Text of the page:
Since 1978 Strathclyde Fire Brigade has acquired national and international experience in dealing with a wide variety of different and complex hazardous substance incidents.

 The TSU equipment can be broken down into five main areas —

1.             Analytical and detection
2.             Containment and disposal
3.             De-contamination
4.             Supply of information
5.             Communication

Analysis and Detection Equipment
Chemical analysis test kit, minigas meters, methane monitor, asbestos sampling kit and radiation monitoring equipment.

Containment and Disposal
A wide selection of blank caps, bungs, clamps and equipment for sealing leaking drums or pipes.

De-contamination
Includes protective clothing, chemical and gas tight suits, BA sets and equipment for de-contamination.

Supply of Information
Technical information available to fire crews include “Chemdata” information base, Brigade Op/Tech Notes, along with a comprehensive chemical textbook data.

Communication
Includes a fax and radio communication equipment, as well as intrinsically safe hand held radio equipment.

(Strathclyde Fire Brigade Technical Support Unit leaflet.)

 

TECHNICAL SUPPORT UNIT

Pictured right is Strathclyde’s technical support unit, which is mobilized from Govan Fire Station when an incident involving hazardous materials occurs.
It is staffed by a Technical Support Team, which was formed in 1978 and consists of a number of senior officers from brigade HQ and eight chemists from Strathclyde Regional Council’s Chemistry Department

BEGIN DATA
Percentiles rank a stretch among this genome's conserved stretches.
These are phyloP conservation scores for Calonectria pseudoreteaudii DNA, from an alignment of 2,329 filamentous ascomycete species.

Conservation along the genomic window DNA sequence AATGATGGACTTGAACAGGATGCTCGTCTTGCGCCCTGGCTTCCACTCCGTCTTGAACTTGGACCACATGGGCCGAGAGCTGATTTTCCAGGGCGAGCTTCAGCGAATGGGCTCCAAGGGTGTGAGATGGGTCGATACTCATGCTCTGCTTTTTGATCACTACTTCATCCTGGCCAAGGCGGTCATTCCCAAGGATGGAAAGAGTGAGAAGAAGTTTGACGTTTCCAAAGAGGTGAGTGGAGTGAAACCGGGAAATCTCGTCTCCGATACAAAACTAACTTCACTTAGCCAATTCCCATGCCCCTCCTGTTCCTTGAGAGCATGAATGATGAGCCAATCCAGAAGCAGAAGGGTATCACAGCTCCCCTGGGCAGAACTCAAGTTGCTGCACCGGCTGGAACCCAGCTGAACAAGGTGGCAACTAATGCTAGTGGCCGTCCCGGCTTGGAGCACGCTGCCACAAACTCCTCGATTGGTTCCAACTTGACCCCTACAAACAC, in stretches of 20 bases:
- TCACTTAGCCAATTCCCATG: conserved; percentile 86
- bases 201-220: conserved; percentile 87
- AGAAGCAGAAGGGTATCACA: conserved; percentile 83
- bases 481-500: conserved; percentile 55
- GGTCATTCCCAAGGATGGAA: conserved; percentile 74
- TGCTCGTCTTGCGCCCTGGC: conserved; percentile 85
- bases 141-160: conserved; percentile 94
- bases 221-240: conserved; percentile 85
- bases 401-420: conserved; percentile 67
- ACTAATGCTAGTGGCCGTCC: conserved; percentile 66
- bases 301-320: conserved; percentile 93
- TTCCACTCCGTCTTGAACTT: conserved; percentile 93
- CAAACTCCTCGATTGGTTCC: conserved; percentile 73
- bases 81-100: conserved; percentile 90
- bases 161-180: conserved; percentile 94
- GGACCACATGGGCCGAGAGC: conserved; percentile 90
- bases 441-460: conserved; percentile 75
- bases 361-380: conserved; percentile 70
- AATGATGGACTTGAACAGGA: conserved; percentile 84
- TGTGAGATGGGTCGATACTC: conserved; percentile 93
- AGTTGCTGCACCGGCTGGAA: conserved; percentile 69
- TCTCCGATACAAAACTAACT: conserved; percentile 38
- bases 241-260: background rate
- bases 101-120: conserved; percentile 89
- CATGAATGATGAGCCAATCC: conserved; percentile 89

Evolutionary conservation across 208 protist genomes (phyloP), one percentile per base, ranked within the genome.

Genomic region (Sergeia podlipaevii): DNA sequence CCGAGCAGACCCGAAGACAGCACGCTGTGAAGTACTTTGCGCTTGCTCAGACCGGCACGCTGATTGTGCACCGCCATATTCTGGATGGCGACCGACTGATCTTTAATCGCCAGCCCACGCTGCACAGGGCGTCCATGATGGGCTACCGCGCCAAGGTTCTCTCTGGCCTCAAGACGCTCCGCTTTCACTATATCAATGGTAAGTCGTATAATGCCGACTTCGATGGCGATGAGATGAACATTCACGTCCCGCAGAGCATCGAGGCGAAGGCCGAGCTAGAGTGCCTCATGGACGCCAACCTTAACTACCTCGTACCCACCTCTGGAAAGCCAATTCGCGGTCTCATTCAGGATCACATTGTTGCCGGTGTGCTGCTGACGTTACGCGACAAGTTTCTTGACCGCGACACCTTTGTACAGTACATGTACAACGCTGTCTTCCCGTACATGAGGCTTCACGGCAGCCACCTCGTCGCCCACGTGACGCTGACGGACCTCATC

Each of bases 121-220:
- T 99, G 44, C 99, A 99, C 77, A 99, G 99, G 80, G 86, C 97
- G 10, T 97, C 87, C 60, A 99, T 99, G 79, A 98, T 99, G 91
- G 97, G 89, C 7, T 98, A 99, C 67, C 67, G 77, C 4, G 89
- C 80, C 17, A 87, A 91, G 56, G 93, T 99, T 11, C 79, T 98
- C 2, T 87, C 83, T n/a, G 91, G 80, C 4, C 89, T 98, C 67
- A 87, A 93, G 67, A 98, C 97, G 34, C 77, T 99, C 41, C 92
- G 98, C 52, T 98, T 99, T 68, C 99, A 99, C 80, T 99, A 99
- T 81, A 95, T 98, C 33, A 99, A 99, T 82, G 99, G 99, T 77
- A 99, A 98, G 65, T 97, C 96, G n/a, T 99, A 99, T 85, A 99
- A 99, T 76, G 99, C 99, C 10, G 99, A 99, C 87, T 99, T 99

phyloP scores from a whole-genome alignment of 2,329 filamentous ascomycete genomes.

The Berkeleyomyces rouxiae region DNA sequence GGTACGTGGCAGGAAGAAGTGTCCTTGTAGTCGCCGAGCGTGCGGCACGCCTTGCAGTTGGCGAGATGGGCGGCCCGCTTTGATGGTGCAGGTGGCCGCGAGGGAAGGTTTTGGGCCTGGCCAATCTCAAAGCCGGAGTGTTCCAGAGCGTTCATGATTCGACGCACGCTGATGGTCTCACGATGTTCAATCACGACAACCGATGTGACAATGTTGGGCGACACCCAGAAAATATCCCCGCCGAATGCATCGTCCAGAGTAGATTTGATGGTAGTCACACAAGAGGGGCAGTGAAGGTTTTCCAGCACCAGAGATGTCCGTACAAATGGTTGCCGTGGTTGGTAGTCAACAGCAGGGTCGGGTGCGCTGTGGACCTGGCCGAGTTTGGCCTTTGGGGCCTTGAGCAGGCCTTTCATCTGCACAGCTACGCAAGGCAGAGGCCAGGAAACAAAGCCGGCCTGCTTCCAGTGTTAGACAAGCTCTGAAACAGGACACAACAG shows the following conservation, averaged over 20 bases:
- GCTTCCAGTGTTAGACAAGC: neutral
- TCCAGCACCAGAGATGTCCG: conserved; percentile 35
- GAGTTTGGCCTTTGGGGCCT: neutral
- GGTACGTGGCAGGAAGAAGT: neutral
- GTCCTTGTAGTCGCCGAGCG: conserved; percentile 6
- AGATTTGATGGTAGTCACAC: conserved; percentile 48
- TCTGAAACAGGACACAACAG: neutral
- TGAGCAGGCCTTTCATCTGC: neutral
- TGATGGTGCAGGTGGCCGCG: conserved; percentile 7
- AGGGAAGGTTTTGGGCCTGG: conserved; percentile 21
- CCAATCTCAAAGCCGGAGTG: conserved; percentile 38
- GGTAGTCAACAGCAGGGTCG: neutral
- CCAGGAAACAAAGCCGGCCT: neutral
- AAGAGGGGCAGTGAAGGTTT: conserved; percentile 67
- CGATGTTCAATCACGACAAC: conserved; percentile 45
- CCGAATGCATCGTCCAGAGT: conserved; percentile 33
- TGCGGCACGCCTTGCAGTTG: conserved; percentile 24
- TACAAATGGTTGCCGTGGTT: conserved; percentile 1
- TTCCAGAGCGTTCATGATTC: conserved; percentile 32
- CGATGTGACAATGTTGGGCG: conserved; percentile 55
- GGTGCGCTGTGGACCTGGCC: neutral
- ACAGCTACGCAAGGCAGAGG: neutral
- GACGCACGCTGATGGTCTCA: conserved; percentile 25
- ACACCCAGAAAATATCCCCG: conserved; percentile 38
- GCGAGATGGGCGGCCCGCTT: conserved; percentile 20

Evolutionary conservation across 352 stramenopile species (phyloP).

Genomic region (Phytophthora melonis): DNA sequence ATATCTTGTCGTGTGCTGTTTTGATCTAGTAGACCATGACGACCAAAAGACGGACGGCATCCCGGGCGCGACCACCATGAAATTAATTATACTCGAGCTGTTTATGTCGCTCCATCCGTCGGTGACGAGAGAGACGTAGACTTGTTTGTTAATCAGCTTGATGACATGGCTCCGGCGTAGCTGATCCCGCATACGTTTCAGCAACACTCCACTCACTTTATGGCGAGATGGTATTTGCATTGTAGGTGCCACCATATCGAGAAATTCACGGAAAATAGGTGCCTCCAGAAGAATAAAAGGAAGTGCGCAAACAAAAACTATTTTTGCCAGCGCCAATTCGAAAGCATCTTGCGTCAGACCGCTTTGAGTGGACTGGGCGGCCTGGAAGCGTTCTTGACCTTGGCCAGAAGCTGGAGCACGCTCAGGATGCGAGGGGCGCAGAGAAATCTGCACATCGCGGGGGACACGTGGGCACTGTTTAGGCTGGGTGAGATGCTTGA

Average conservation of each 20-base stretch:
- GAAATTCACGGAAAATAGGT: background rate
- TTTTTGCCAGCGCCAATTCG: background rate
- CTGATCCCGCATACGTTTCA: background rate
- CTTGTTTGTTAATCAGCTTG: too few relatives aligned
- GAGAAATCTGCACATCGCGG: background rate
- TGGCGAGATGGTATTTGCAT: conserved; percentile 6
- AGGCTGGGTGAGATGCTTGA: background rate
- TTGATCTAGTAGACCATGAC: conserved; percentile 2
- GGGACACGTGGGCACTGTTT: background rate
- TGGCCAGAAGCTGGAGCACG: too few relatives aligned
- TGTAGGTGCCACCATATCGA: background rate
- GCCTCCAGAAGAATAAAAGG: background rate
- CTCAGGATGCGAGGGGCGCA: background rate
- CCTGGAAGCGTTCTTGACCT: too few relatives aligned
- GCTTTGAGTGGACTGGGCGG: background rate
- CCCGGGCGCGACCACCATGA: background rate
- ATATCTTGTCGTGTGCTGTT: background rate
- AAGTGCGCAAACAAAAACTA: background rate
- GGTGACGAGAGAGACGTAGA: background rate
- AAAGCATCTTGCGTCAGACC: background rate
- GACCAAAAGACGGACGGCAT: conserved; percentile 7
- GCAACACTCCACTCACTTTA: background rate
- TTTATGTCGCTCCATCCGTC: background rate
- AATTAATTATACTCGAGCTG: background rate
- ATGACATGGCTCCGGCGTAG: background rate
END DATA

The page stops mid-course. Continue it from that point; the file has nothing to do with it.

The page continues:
All team members receive specialist training in dealing with hazardous materials accidents.
Last year the team and the well-equipped F registration Mercedes van were called out on 51 occasions and dealt with incidents ranging from a spillage of dye on the roadway to an overturned lorry containing 21 drums of phosphoric acid.
Calls for information were also received from other brigades and from Norway, Spain and Germany.
The van is manned by wholetime firefighters who have received training on the use of the specialised equipment carried. The chemists and senior officers proceed to incidents by car.
An innovative information relay system operates between the personnel on the van and staff at the Technical Support Team’s well-stocked technical library at HQ.
(Fire magazine, Scottish Feature, August 1993. Page 15.)

Environmental Protection Unit

When SFR’s Technical Support Unit was coming to the end of its operating life, SFR Fleet Services took the opportunity to specify a new unit, taking into consideration new working practices/procedures and systems and specified a new vehicle, which was rebranded as the Environmental Protection Unit
The new Environmental Protection Unit forms part of SFR’s response to the threat of CCBRN (Conventional, Chemical, Biological, Radiological or Nuclear) incidents that may occur within Strathclyde and its cross-border fire and rescue service areas. The unit provides general mobile laboratory and specific related communication functions for assessing and analysing substances by qualified scientific advisors at operational incidents. The vehicle was built by CEBOTEC of Falkirk and is based on a Mercedes-Benz Atego Rigid l524L 4x2.
(Fire Times Vol. 12 Issue 4, June/July 2010. Page 64. Part of an article by Robert Brown, Technical Support and Logistics Manager, SFR.)

 

If you know of any mistakes in this or have any additional information please let me know.